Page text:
Wild Cards at Worlds / Continental Championships, regardless of country??

Discussion in 'Great Skate Debate' started by Coco, Oct 21, 2012.

  1. Coco

    Coco Well-Known Member

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    Looking at how strong Japan's men are, and knowing how strong other countries have been in the past in various disciplines, should the ISU allow a wild card (or 2 or 3) in each discipline regardless of where the wild card skater is from? This will result in more than 3 per country in a given discipline at worlds/4ccs/euros.

    I know the argument against allowing more than 3 in the past was that it made it difficult for emerging countries to place higher.

    But seeing as we can hardly get our sport televised, doesn't it make sense to make a small allowance for super successful skaters, so that the championship has the best of the best?

    If this do this, which they won't , but it's fun to speculate, they should really change how spots are awarded. Instead of adding up the placements, they should do something based on being with in a certain percentage of the top 5's average score.
     
  2. The Accordion

    The Accordion Well-Known Member

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    I've often longed for this! And there has rarely been a stronger argument than the Japanese men this year!
     
  3. PeterG

    PeterG Argle-Bargle-ist

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    It frustrates me to no end that such world-class competitors must stay at home while others (who I'm sure are super nice people) struggle to acheive some basic elements. Countries/fields where this drives me crazy: Japanese men and ladies, Russia (most disciplines, depending on the year), American men (sometimes ladies). Some years the U.S dance has been pretty strong, Canadian pairs, Chinese pairs, etc. I wonder if the top 24 or top 30 based on the grand prix event standings should be those who go to worlds. I can see people have a problem with six of the 24 pairs teams were Russian, but I say let's give it a try!!! :cheer:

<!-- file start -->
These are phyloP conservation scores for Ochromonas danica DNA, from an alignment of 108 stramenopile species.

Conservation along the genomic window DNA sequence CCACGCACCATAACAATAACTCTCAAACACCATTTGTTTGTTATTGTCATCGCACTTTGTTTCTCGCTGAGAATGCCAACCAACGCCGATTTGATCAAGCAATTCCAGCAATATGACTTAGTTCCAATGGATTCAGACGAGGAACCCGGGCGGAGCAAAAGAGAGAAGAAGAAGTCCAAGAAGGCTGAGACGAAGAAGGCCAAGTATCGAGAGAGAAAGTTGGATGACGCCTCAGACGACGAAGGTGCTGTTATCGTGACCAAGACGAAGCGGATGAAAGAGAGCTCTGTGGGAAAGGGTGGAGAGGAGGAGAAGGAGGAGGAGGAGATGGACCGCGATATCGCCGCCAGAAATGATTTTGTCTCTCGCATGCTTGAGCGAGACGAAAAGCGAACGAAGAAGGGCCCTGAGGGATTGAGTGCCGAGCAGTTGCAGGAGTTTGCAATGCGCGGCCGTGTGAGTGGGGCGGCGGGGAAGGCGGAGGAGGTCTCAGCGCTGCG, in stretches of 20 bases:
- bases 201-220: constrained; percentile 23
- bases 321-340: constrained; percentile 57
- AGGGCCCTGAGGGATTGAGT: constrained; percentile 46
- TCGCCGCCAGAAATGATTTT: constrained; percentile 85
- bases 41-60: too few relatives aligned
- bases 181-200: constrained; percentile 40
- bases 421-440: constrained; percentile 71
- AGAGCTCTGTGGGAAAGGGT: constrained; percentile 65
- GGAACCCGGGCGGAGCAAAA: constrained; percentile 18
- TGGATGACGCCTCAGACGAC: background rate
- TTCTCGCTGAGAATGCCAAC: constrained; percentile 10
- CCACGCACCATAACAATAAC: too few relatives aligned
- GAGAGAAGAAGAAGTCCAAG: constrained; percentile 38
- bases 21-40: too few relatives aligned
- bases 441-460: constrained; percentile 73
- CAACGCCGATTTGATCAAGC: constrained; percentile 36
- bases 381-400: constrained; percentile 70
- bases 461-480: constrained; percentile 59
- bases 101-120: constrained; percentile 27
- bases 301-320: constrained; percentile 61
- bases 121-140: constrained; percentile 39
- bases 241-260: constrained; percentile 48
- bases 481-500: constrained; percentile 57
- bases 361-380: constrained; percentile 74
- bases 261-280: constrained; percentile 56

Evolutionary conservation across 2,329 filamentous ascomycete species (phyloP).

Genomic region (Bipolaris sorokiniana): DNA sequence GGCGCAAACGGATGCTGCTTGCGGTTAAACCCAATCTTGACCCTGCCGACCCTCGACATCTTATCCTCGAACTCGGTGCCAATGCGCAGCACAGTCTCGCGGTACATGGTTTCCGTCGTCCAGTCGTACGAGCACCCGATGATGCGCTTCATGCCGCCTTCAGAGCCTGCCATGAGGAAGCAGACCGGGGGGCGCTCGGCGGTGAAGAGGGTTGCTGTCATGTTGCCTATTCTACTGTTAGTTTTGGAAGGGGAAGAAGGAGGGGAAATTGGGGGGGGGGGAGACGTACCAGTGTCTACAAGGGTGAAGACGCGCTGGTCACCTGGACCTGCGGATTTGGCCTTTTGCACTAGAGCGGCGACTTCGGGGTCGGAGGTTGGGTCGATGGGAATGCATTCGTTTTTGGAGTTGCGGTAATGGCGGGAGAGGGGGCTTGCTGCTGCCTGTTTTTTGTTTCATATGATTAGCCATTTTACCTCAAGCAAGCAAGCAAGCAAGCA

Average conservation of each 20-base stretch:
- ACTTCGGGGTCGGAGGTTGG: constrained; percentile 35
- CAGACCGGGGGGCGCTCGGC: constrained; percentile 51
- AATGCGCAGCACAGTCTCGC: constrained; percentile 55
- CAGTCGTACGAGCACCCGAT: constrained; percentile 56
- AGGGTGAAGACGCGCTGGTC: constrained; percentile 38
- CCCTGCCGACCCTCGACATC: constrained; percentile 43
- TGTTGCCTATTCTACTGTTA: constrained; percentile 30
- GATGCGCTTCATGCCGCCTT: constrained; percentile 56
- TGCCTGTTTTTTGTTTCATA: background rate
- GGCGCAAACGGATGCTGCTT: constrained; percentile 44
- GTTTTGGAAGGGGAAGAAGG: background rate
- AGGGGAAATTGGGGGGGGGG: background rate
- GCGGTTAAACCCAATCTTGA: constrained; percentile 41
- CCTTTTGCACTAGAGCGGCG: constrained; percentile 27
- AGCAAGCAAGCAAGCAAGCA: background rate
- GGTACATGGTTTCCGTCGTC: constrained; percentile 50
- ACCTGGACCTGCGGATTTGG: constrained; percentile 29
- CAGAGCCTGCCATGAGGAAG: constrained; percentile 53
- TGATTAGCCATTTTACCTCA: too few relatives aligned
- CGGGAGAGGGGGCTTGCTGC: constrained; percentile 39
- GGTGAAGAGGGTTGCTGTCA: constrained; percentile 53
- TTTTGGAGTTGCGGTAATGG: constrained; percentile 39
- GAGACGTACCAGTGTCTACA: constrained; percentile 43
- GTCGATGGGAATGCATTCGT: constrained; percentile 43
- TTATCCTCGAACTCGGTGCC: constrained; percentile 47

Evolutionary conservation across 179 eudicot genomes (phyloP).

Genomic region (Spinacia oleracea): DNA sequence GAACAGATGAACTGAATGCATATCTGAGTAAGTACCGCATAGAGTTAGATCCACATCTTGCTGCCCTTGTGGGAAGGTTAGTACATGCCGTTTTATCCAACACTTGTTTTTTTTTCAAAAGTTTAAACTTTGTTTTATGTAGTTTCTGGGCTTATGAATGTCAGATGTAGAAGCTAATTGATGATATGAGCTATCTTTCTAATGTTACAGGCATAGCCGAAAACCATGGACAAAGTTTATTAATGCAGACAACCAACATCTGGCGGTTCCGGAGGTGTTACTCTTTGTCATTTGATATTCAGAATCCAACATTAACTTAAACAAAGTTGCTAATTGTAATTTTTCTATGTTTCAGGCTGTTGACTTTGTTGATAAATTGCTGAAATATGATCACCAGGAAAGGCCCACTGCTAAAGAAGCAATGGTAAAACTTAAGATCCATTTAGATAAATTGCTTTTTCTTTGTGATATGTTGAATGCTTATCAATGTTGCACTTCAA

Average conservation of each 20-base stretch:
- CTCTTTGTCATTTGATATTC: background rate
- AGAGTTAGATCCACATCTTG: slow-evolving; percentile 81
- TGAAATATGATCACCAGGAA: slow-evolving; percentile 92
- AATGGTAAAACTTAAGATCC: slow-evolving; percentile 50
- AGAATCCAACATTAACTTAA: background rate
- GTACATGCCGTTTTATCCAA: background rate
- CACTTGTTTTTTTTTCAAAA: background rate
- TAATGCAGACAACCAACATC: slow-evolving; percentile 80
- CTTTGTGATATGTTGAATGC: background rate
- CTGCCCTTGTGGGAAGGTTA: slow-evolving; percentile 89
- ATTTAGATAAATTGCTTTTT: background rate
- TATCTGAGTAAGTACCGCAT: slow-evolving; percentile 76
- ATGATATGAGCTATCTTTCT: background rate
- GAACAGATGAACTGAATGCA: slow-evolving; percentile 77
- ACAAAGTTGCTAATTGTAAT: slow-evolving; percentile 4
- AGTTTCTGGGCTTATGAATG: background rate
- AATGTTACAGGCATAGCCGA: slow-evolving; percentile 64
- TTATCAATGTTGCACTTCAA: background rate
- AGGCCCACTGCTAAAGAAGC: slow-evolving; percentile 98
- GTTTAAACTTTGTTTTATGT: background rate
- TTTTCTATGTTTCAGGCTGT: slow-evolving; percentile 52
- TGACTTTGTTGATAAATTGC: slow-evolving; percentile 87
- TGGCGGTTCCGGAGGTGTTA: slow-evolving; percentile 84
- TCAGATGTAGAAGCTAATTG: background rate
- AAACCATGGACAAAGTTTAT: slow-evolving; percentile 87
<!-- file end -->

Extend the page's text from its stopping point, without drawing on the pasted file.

4. Vagabond

    Vagabond Well-Known Member

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    Wild card skaters wouldn't crowd out just the emerging countries, they would -- or at least could -- crowd out everyone else.

    This year, Japan has at least five men (Takahashi, Hanya, Kozuka, Machida, and Oda) who, under the present system, might qualify for Worlds and could, at their best, even win a medal. Russia may have a similar situation with its Ladies program soon.

    If you allowed the five Japanese men to compete at Worlds, you could have a Top Fifteen that looked something like this:

    1. CAN
    2. JPN
    3. JPN
    4. JPN
    5. JPN
    6. JPN
    7. ESP
    8. CZE
    9. CZE
    10. FRA
    11. USA
    12. FRA
    13. USA
    14. CAN
    15. KAZ

    (All you Plushenko ubers relax, I'm assuming for the sake of this hypothetical that he voluntarily sits out the competition.)

    Under the current system, the result would be:

    1. CAN
    2. JPN
    3. JPN
    4. JPN
    5. ESP
    6. CZE
    7. CZE
    8. FRA
    9. USA
    10. FRA
    11. USA
    12. CAN
    13. KAZ

    That would give Canada and the Czech Republic (and of course Japan) three entries at the following year's Worlds, and France and the USA two. But if under the alternative hypothetical, Canada and the Czech Republic would end up with just two entries, and Japan might still have five.